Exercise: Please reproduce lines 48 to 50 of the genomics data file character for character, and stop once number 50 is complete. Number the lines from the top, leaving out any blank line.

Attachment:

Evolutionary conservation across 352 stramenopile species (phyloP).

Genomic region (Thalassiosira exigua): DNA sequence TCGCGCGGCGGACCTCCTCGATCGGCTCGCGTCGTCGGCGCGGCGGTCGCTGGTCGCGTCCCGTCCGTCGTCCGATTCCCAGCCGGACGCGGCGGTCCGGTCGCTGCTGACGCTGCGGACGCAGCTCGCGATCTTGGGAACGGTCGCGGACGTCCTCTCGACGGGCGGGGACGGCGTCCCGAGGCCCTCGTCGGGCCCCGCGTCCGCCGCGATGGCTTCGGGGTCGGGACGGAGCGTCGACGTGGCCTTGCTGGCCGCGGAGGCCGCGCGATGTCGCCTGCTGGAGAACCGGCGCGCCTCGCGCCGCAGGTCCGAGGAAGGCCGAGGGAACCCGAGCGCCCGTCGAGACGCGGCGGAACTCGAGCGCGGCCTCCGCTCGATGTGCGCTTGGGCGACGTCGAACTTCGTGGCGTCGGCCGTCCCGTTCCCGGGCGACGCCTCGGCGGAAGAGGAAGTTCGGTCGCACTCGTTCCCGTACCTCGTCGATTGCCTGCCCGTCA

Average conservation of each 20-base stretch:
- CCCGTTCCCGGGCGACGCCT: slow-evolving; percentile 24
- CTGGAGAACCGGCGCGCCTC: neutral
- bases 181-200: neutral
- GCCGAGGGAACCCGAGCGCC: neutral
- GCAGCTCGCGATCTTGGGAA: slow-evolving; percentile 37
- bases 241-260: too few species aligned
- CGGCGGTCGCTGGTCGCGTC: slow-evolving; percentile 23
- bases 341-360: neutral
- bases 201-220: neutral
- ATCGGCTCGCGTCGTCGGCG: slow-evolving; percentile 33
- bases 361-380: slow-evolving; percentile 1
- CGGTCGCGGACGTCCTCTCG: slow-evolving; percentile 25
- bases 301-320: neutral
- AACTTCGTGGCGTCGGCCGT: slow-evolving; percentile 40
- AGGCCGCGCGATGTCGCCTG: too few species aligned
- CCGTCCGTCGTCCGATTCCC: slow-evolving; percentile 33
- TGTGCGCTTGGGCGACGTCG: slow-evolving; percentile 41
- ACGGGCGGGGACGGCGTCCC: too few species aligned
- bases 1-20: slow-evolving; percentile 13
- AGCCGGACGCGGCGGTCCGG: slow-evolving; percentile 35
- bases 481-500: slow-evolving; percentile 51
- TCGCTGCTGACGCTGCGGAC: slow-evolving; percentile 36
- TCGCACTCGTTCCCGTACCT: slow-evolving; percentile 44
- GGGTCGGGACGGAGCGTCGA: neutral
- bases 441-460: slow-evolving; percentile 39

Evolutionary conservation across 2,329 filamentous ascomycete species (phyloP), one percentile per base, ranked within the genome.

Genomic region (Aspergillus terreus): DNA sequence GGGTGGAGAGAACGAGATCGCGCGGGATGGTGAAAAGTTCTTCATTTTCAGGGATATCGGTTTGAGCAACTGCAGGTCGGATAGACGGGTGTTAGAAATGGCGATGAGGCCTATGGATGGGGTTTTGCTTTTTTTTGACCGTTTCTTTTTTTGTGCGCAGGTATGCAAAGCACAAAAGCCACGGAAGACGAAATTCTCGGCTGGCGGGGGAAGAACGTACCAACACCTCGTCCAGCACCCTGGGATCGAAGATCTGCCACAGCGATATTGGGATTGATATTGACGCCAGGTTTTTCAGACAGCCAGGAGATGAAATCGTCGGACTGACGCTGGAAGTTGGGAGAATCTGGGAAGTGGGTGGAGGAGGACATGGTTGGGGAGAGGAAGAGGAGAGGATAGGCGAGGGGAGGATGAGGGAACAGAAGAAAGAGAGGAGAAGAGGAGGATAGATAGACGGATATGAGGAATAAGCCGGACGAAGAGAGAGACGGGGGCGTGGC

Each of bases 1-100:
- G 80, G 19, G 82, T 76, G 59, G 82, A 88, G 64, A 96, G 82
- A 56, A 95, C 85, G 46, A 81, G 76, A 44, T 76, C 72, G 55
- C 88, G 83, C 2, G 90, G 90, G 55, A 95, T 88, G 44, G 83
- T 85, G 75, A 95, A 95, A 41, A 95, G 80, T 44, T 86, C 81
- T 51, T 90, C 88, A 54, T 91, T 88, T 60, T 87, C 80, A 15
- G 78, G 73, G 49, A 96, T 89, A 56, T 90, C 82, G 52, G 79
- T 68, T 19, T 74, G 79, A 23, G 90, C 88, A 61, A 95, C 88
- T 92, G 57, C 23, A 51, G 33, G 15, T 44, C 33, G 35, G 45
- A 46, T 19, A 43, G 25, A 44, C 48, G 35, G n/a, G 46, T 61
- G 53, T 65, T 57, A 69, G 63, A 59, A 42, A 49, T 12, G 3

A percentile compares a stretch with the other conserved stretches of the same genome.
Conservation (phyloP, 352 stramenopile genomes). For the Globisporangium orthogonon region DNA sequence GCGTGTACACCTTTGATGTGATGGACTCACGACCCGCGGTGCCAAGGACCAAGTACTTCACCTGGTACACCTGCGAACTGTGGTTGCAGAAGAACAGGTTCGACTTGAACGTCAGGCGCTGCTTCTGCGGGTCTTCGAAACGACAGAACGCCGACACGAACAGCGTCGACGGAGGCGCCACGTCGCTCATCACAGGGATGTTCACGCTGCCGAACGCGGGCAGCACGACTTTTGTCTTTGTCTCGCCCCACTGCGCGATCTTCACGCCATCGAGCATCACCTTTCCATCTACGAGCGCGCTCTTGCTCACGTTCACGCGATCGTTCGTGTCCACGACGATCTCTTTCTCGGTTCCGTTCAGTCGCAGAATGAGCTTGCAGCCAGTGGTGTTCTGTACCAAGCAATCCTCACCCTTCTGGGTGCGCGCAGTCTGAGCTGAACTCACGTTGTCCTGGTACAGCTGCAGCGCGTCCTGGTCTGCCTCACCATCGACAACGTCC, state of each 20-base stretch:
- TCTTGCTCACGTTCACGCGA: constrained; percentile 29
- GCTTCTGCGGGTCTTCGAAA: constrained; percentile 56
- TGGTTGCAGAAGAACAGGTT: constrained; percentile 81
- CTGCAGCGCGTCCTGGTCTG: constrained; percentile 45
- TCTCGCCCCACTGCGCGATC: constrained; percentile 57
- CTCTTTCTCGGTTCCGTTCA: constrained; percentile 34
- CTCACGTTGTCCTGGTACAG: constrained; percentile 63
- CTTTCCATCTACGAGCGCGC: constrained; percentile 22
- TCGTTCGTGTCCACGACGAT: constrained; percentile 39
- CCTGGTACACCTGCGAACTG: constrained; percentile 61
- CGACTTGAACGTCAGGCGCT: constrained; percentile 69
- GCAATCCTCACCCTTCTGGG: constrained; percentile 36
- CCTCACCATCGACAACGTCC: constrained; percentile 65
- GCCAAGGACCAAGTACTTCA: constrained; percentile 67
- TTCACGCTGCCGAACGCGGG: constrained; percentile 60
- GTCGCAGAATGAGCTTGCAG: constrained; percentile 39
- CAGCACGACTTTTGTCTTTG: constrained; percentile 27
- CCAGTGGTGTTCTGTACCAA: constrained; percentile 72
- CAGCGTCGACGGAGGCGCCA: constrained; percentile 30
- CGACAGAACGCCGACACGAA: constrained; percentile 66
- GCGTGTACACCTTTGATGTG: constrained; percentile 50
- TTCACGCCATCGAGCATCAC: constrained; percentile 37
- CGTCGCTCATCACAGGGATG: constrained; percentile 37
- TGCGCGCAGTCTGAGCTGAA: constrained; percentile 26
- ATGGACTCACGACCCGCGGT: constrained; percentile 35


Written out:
- TCTCGCCCCACTGCGCGATC: constrained; percentile 57
- CTCTTTCTCGGTTCCGTTCA: constrained; percentile 34
- CTCACGTTGTCCTGGTACAG: constrained; percentile 63